Is your firm’s brand agile enough for today’s changing world?

Brand agility means more than just reacting quickly to a specific change. It is knowing and accepting that your brand should always be adapting. That your brand is a dynamic asset that doesn’t stop at launch.

Marketers live in a world of constant change, from the competitive landscape to developing media platforms to evolving social attitudes to even the way we work. It is critical not only to keep up but also to be proactive.

Today’s agile marketers are adapting to changes in the buyer journey, including:

1. Presentation upgrades
Right now, you’re likely not going to have the opportunity to connect with audiences in person. Without that face-to-face connection, it’s tough to build chemistry and even tougher to grab and hold attention. So you’ll need to rely more heavily on your materials.

  • Will your presentation keep the room engaged? Don’t flood your slides with copy. Highlight key takeaways and use graphics to help tell your story.
  • Practice, practice, practice. Make sure the presenters are well rehearsed, because they will have less access to visual cues to help them adjust their remarks.
  • Create a leave-behind to summarize key takeaways and serve as a reference. Plus, it provides a roadmap for the audience or presenter to follow up.

2. New ways to connect
We’ve all seen events cancelled or moved online. Board meetings and even court proceedings (hello, “I’m here live. I’m not a cat.”) have had to pivot to video conferencing. To give you a sense of the changing landscape, a May 2020 Harris poll showed that 50% of US adults had increased their social media use since the outbreak began. ALM Intelligence’s Legal Compass reported that 6% of events in 2019 were virtual; in 2020, the number jumped to 47%. Is your firm keeping up?

  • Polish your social media templates. The more engaging the visual, the higher chance of engagement.
  • Repurpose your content across different platforms. Why stop at one?
  • Consider all forms of media, including videos, webinars and podcasts, and the newly launched LinkedIn Stories.
  • Consider humanizing the digital experience by featuring video on your website, emails, and bios. It’s a great way to get that personal connection when we are still six feet (or more) apart.
  • Zoom meetings (don’t groan!). Even when it seems that a phone call would do, actually seeing your face strengthens connections with clients. Check out our article “Lead Virtual Meetings Like a Boss” for tried-and-true tips on running a successful virtual meeting.
  • Form smaller social groups where you can find common interests that may not necessarily be business related.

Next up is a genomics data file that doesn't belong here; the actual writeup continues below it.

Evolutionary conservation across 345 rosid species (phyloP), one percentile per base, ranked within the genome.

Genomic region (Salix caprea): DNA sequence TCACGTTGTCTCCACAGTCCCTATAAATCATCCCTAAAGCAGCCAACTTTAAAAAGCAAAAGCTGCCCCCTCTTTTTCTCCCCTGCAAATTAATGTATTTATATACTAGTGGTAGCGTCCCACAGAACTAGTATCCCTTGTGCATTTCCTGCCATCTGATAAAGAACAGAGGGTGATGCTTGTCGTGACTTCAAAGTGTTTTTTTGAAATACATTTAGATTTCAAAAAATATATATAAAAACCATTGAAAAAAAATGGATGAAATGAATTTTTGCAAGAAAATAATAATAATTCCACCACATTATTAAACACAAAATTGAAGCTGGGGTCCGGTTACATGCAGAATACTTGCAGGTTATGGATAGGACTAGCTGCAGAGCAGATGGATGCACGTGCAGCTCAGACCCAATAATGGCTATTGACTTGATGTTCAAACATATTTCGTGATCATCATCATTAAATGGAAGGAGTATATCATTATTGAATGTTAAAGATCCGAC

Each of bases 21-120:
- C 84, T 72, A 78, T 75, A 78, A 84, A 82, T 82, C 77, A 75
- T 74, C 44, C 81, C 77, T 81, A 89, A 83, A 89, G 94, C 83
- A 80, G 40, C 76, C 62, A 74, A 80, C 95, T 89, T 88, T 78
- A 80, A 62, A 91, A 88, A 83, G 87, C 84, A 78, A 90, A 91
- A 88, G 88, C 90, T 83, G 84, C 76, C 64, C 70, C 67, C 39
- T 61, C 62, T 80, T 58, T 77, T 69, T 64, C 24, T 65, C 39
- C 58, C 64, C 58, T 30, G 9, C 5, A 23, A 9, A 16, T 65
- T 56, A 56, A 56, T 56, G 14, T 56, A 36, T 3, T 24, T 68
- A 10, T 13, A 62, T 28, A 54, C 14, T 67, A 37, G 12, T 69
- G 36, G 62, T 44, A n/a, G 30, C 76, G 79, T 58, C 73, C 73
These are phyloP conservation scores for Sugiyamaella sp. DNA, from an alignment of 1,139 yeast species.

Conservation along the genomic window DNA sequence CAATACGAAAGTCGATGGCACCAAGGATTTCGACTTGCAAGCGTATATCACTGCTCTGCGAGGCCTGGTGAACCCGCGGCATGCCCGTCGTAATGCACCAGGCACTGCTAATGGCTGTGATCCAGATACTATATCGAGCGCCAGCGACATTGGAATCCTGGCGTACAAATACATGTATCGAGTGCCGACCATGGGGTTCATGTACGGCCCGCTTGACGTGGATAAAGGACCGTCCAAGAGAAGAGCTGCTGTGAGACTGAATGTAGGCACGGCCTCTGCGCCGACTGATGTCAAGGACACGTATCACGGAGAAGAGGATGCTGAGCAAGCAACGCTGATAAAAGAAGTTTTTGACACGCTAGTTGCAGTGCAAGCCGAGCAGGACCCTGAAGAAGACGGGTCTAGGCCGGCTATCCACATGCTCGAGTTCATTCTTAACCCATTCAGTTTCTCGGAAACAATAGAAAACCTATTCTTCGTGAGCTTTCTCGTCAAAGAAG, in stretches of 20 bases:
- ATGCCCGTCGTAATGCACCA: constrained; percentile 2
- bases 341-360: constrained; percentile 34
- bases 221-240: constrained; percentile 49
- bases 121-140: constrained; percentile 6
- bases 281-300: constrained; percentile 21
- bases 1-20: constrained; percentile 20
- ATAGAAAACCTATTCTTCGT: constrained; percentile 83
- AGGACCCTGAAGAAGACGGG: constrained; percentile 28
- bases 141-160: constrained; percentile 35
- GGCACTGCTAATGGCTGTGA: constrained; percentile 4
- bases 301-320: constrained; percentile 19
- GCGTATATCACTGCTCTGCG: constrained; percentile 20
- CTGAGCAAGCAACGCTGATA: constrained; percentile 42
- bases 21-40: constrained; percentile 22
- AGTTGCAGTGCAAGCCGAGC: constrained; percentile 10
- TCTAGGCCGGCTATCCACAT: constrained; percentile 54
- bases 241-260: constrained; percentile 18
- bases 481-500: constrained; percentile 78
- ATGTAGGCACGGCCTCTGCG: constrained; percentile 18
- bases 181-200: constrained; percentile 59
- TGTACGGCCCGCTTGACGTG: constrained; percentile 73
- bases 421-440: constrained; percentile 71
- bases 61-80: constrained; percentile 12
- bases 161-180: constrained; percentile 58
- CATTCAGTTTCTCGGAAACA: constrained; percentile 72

3. Tailored communications
The personal touch is critical right now. Clients appreciate the extra effort and TLC, which will go a long way toward growing brand loyalty.

  • Create dedicated microsites to cater to specific audience needs. These also provide an opportunity to reinforce your brand in a targeted way.
  • Focus on the customer experience. As noted in our recent survey “How to Win and Protect Client Relationships in the Age of Remote Engagement,” picking up the phone to check in with clients is an often-missed opportunity.
  • A chatbot might be unconventional for your business, but more and more businesses rely on them to provide a direct connection and speed up the sales cycle.
  • Ask your clients what’s keeping them awake at night and provide thought leadership on topics that resonate.
  • Aggregate information that your clients can use. Consider developing resource centers for one-stop reading.

4. Maximizing digital
Limited face-to-face opportunities make digital marketing more important than ever. McKinsey’s recent analysis shows the difference between sales interaction before and during COVID-19 — with the majority citing traditional face-to-face interaction as more important before the pandemic and digital-enabled sales interactions as more important during it.

  • Are your e-coms curated and segmented to your audience? If your firm is sending a lot of emails that are not relevant or customized, they will be ignored.
  • Consider a campaign approach around a series of touchpoints focused on a strategic topic. This keeps your team from expending too much energy on one-off pieces and creates a strong structure that supports a consistent brand.
  • Curated content that users self-select puts power in the buyer’s hand. Who doesn’t love a choose-your-own-adventure option?
  • Clean up your content. Test your marketing, articles, thought leadership pieces, etc. for readability. Almost everyone could benefit from a good editor. Pro tip: Test your content using the Gunning Fog Index. Newspapers are geared at 8-10 / The Wall Street Journal: 11-12. Given the complexities of certain subjects, you may have trouble staying this low. But getting the index significantly under 20 makes it more likely your content will be read and valued for its business value.

To create an agile brand, you should review your buyer’s journey often to see what touchpoints have changed. Increases in working-from-home orders and social distancing have already altered the journey substantially. Consider whether you need to reallocate resources to meet changes in the landscape.

To create an agile brand, you should review your buyer’s journey often to see what touchpoints have changed.

The battle for engagement continues to intensify, and only a strong, agile brand can cut through the chaos. If your firm hasn’t changed its marketing mix for a while, this moment — when everyone is anticipating change and disruption — marks an exceptional opportunity to think creatively. You may find that your audience is more receptive than ever to connecting in new ways.

Adapted From: July 21, 2020 LMA presentation by Charlyne Fabi and Jeorjina Tegel

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